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Stella gets ready to work a 24-hour aged trail during a training session. Photo by Joe Blanton

Each year, the AKC Humane Fund pays tribute to five dedicated, hardworking dogs for making significant contributions to an individual or entire community. One award is given in each of the following categories: Uniformed Service K-9Service, TherapySearch and Rescue, and Exemplary Companion Dog.

No matter the environment, just about everyone who meets Stella thinks she’s “scentsational.”

From lifesaver to public-relations ambassador, this 70-pound Bloodhound is right at home in the deep woodlands or schools, nursing homes, and senior centers in Florida, where her look is known to melt the heart.

Stella’s incredible find record from felons to missing persons with Alzheimer’s disease or dementia earned her and handler Paul Coley, of Tallahassee, Florida, recognition as the AKC Humane Fund Award For Canine Excellence (ACE) Sponsored by Eukanuba Uniformed Services K-9 winner.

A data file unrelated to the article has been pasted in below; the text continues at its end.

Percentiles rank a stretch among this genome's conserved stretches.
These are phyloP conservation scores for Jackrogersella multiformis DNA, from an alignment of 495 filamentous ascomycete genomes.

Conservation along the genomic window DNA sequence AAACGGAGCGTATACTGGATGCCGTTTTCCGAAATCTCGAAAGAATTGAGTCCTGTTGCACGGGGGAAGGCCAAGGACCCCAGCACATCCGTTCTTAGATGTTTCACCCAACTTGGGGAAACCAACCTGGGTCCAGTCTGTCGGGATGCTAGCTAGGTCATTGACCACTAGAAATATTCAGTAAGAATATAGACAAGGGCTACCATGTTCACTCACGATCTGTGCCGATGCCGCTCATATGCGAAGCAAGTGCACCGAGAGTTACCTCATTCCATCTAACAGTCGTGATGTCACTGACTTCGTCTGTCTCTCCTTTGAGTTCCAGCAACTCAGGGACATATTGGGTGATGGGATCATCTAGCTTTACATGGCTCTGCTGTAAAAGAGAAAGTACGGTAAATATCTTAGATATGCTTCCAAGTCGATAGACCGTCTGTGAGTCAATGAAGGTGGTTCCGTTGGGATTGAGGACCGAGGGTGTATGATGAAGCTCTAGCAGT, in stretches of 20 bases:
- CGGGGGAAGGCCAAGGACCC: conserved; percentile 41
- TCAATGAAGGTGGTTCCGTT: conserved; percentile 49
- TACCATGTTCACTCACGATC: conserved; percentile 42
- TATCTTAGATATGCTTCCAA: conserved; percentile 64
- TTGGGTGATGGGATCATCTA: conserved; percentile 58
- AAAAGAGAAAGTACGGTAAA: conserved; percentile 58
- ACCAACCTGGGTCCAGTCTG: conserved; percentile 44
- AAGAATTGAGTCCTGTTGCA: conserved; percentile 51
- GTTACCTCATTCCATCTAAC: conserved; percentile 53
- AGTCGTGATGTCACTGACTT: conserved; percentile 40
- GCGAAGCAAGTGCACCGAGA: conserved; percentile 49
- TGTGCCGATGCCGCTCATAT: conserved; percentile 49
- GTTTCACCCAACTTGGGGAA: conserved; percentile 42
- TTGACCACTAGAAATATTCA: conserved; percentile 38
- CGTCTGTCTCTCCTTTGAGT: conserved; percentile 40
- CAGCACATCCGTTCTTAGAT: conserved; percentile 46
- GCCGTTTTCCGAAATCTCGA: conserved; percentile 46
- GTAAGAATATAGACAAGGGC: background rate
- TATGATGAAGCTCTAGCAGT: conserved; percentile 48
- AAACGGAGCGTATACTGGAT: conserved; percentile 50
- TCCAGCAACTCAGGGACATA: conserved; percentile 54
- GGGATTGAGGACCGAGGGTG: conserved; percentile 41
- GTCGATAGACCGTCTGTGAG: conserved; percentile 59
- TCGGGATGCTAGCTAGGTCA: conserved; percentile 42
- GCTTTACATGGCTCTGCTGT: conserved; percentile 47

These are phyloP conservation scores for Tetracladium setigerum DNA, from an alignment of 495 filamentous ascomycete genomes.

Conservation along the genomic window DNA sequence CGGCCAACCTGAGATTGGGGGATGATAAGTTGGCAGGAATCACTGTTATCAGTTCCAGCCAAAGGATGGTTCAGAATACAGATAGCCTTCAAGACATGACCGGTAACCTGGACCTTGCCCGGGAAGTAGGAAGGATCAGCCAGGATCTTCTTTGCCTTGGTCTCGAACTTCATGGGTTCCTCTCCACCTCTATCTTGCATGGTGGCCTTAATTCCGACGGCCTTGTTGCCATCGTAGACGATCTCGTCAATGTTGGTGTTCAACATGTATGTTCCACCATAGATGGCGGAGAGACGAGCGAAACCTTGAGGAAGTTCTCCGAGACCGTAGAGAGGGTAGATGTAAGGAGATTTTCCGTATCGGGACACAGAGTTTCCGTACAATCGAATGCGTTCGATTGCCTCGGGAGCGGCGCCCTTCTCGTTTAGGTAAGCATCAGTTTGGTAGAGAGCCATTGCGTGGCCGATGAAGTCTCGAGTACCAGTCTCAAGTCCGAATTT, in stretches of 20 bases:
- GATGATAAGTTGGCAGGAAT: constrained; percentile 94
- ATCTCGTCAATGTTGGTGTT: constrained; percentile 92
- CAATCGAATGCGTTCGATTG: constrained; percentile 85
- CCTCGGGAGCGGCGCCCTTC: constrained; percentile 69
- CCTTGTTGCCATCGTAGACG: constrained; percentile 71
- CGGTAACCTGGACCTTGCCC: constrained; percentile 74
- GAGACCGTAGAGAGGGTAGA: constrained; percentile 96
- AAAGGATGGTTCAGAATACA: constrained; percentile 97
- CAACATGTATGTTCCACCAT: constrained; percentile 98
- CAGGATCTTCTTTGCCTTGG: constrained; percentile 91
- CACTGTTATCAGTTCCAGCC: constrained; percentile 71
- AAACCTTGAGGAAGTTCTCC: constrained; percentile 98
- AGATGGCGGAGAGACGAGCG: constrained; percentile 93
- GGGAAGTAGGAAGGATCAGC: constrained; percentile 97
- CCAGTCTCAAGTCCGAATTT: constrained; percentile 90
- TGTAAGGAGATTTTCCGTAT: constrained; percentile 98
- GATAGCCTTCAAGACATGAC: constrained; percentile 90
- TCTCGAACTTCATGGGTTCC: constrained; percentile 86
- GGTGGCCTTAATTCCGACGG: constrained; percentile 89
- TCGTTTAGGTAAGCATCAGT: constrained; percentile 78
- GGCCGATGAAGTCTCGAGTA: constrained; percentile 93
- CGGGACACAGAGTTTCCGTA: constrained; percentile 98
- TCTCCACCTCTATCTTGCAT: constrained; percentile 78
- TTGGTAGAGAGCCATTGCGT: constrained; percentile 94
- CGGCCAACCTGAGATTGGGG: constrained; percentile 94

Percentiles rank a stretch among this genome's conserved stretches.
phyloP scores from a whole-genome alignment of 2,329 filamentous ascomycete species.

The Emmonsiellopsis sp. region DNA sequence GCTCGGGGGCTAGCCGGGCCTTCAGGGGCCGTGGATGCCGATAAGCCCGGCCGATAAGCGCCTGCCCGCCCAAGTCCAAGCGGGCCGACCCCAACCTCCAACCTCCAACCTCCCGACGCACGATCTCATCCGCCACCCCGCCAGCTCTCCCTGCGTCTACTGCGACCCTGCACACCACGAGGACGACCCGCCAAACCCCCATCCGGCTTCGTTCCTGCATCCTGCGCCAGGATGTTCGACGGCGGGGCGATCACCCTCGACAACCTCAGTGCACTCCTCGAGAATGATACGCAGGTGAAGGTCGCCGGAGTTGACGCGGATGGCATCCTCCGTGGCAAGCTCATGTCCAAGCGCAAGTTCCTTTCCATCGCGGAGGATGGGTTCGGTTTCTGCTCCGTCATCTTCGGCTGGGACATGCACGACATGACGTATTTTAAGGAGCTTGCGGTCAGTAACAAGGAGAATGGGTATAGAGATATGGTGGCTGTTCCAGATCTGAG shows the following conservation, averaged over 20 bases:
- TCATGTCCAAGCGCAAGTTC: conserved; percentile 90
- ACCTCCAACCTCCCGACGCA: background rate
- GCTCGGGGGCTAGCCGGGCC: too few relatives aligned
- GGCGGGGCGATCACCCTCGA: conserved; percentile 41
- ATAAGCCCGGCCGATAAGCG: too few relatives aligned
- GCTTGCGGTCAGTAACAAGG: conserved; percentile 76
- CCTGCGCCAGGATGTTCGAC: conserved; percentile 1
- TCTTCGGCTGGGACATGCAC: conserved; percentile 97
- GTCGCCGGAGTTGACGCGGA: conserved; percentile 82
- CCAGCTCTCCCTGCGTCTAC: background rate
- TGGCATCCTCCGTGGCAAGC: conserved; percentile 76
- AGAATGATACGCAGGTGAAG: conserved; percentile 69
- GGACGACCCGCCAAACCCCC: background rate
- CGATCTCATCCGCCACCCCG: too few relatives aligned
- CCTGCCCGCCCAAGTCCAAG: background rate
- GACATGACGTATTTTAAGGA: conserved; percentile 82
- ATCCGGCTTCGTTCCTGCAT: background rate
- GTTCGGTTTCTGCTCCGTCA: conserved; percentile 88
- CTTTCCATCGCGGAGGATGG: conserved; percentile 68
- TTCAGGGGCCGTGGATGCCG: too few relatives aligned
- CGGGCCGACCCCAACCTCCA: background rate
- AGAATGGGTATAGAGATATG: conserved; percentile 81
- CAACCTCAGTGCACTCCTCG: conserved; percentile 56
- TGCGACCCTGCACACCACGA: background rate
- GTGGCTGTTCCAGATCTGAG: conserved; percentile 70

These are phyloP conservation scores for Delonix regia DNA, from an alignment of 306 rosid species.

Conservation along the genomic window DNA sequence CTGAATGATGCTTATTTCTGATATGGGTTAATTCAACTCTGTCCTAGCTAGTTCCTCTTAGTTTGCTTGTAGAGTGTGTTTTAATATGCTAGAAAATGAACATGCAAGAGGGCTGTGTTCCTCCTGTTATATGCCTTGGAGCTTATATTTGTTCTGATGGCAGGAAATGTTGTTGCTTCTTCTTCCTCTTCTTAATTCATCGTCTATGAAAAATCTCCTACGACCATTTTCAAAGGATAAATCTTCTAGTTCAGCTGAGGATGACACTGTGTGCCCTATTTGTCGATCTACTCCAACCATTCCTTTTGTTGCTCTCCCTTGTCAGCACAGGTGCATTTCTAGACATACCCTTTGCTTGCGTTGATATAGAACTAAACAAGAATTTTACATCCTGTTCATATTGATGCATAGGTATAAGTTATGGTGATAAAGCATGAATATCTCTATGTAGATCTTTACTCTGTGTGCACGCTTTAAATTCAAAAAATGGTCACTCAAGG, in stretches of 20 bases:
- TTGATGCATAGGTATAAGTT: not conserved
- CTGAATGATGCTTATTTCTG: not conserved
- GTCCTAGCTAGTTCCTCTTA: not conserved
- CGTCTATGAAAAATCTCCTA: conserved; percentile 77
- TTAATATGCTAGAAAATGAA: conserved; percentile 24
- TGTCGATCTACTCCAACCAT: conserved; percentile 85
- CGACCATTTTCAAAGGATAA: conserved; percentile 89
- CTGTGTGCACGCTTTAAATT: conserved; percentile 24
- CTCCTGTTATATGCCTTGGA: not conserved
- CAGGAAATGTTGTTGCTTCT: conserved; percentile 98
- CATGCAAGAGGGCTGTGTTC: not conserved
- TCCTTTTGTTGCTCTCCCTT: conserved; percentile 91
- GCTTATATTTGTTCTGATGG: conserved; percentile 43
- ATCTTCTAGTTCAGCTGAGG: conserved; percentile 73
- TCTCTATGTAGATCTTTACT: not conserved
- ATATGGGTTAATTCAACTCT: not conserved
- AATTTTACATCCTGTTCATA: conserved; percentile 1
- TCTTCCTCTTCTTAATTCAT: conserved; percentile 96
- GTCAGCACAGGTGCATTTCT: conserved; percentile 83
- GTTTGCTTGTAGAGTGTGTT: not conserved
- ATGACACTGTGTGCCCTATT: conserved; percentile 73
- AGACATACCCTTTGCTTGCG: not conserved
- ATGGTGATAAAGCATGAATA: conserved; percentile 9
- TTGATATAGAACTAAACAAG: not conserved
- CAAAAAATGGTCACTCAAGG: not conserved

Raising a Bloodhound For Tracking

The 3-year-old tracking machine comes from a litter of 11 and began environmental conditioning at 7 weeks. “We use our own M77 Human Scent Discriminate Training Program to develop and hone a Bloodhound’s natural trailing abilities beginning at eight to 10 weeks old,” says Coley. “Stella has a steady and deliberate drive that is easy for backup personnel to follow and for the handler to read.”

And she has been on fast forward since those early days with Coley, a former FBI forensic canine operations specialist who founded his own firm, Scent Evidence K9, in 2012.

Stella and Coley have worked cases for the Tallahassee Police Department Special Victims Unit and several federal, state, and local agencies the past two years.

When not hot on the trail of a criminal suspect, Alzheimer’s disease or dementia individual, the pair is all about educating the public. Their latest endeavor is Coley’s The Trail For the Cure fundraiser campaign – to raise funds in the fight against Alzheimer’s.

She has plenty of ambassadorial work ahead, including participation in Bringing The Lost Home Project, a bill recently passed by Florida legislators. The BLTH project helps agencies enhance their missing-person response capabilities and recovery success by increased wandering awareness, specialized training techniques, and innovative scent-collection technology.

Handler Paul Coley loads Stella for a missing veteran search deployment. It turns out the man had been missing 15 days. Photo by Joe Blanton